race as opposed to his musicianship. “It was so hard to become relevant there,” Clayton said of the times. The relevancy he did begin to build “was for the wrong reason. There were no black people there so they knew me as the Black guy.” Clayton came to the conclusion that “If I wanted to be relevant and affect many cultures in the world, I have to be in America. Even in Poland, they’re looking West. I remember things, ‘I need to go back home and I need to play.’”

Wichita’s music scene

He moved back to Wichita in 2014 and surrounded himself with musicians playing various genres of music, particularly in jazz though he’d rather call it “Black Classical Music” or improv. Whether playing as the “Nathan Williams Quintet” or rocking with blue grass artists, Clayton said he’s channeling his “musical ancestors” or even finding inspiration in chewy gummy bears, fruits and candies as he works to engage multiple senses for his audiences to experience. This means, he’s in a space where practice is daily. “I’ll put the horn to my face or my hands on the keys and play for as long as I can go,” Clayton said. “The moment I get bored is the moment I stop. “I play until I have as much fun as I can possibly have and then I stop.” He’s also watching Wichita’s live music scene ripen as the city also is experiencing a surge of local pride.

PG. 16//

RUDY LOVE, JR. Interviewed by Armand T. Fruge, Urban Magnate Contributor

Courtesy Photo

// PG. 17 WHO ARE SOME OF YOUR MUSICAL INFLUENCES? GENRES? Rudy: My father and my family’s music definitely influenced me the most, but listening to Stevie Wonder, Sly Stone, Marvin Gaye, George Clinton, Coldplay, Ingrid Michaelson, Van Hunt, Gnarls Barkley, The Beatles, Mark Ronson, and Jamie Liddell definitely had some effect! HOW HAS YOUR FAMILY’S MUSIC LEGACY IMPACTED YOUR MUSIC AND STYLE? Rudy: I feel like I can primarily credit my originality to them. Growing up in my family is probably a big reason I seem unique to anyone. I watched my father record, perform, write and produce my entire life. So I watched when he covered other people’s music and listened to how he would take a song and make it his own. He finds a way to make everything fit his sound. So as I grew older and started figuring out what made me me musically, I felt encouraged to be myself because I’ve seen first-hand what that’s like. The people that enjoy my music have a seemingly common thread. They like it because it’s different. And I honestly think that it’s because of the fact that I was more influenced by my family than any other music. HOW WOULD YOU DESCRIBE THE EMERGING MUSIC SCENE IN WICHITA? Rudy: I heard someone say that every ten years the scene in Wichita wakes up. I definitely think that, much like everything, it moves in cycles. We have an amazing music history here so there are a lot of unselfish older musicians who are legends in their own right. Coaching and offering helping hands to the younger generations. In my own experience, I saw my peers and people I worked with reach a certain height in the scene and then grow complacent and, from there, a lot either moved, quit or started touring. For a long time the problem has been that there was no industry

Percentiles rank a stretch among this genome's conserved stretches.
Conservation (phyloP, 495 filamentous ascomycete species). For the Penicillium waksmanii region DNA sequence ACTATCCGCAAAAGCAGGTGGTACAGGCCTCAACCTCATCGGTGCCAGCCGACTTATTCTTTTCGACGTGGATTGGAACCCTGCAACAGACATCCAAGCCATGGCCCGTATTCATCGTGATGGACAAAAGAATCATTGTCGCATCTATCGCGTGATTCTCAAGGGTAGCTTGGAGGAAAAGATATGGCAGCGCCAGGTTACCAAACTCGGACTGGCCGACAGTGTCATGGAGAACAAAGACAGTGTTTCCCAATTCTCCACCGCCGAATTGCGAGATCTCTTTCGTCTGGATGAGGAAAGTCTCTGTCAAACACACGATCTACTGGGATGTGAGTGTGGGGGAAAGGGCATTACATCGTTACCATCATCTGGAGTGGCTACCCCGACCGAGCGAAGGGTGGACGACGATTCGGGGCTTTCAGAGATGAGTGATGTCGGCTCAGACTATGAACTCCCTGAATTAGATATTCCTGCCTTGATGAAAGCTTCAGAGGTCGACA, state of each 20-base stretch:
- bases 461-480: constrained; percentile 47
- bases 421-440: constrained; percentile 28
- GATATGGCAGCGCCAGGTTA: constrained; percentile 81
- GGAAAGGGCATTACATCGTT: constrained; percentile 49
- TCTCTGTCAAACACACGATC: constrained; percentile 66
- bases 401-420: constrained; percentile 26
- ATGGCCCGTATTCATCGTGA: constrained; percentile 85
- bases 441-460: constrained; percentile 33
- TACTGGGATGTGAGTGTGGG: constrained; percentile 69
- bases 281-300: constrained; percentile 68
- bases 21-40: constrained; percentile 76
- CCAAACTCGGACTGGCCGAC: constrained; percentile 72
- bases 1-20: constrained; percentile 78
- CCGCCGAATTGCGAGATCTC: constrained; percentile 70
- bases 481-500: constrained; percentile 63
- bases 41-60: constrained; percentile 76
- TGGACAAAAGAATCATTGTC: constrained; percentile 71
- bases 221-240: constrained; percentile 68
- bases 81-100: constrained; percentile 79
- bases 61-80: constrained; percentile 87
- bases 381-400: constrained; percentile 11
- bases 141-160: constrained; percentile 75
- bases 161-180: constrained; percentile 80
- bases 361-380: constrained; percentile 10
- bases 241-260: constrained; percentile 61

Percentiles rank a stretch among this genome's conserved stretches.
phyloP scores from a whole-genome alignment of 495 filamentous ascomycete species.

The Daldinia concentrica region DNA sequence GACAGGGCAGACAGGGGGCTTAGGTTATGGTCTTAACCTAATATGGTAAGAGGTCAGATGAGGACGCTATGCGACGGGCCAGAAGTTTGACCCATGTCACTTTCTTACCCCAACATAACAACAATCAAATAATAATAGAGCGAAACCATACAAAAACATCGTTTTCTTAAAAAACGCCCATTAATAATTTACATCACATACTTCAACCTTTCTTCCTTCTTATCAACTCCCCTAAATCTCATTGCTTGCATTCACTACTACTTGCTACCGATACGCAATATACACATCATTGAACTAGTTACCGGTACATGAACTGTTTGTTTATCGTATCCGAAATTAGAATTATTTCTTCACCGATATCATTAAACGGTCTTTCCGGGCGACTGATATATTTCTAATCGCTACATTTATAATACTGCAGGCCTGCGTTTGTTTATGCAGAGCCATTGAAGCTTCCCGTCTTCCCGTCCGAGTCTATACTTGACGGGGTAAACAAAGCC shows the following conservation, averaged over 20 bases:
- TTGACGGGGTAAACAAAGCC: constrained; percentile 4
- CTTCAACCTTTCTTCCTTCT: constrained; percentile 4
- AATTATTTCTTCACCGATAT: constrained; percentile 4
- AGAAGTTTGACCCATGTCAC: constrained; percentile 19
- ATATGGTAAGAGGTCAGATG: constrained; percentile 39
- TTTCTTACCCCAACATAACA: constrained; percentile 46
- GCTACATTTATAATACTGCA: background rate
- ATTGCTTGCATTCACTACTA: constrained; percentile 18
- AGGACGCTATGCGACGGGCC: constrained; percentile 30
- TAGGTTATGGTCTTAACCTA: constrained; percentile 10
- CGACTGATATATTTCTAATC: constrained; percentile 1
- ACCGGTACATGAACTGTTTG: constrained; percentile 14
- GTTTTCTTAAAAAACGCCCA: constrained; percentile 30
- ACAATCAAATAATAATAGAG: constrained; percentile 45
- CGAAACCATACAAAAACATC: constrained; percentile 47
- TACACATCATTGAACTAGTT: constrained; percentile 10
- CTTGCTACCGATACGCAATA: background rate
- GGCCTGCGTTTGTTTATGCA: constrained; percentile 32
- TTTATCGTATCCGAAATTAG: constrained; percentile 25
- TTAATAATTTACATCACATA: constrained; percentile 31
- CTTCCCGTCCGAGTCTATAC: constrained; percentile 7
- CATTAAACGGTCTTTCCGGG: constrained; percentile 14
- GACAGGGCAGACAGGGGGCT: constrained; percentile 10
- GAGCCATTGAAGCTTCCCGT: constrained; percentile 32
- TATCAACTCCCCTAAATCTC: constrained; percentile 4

presence here and not enough opportunities to advance as an artist/musician, but technology is changing the landscape of our music scene. There are Wichita artists, writers, and producers working with artists, writers, and producers from all over the world while in their basement. There is too much talent in this city. Opportunities are going to increase because we are beginning to understand that it’s a lot easier to create a movement from anywhere with Spotify, iTunes, YouTube etc. YOU LIVED IN L.A., FOR AWHILE, PURSUING MUSIC. CAN YOU TELL ME ABOUT YOUR EXPERIENCE ON THE WEST COAST? WHAT DID YOU LEARN ABOUT THE BUSINESS, ARTISTRY? WHAT WERE YOU ABLE TO BRING BACK HERE TO WICHITA? Rudy: I met and worked with a lot of talented people. Almost everyone I met seemed focused and positive. Daily. And if they weren’t, they were hiding it well. In a city filled with so many people trying to be seen and heard, it is understandable that you are always working and you are maintaining an “I can make it” mentality. Because the truth is, living in LA can be difficult. The rent is high and there are a lot of people who want the same things you want. I fought hard to be as unselfish as I had seen my family and other mentors be. At times it made things tougher because it’s a climb and there are some people who are more than willing to climb over you. But for every shifty character I met, there were 15 great ones. I learned so much about recording and performing there. WHAT ARE YOUR PLANS FOR 2016 AND BEYOND? Rudy: I recorded part of an album here in Wichita and part of it in Atlanta and it’s coming out this summer! After that I’ve got a couple more projects I’m dying to release. I pretty much only have one plan and it’s to keep doing music till I die. WHERE CAN LISTENERS FIND YOUR MUSIC? SOCIAL MEDIA? WEBSITE? Rudy: Rudylovejr.com, YouTube, Facebook, Soundcloud, Reverbnation.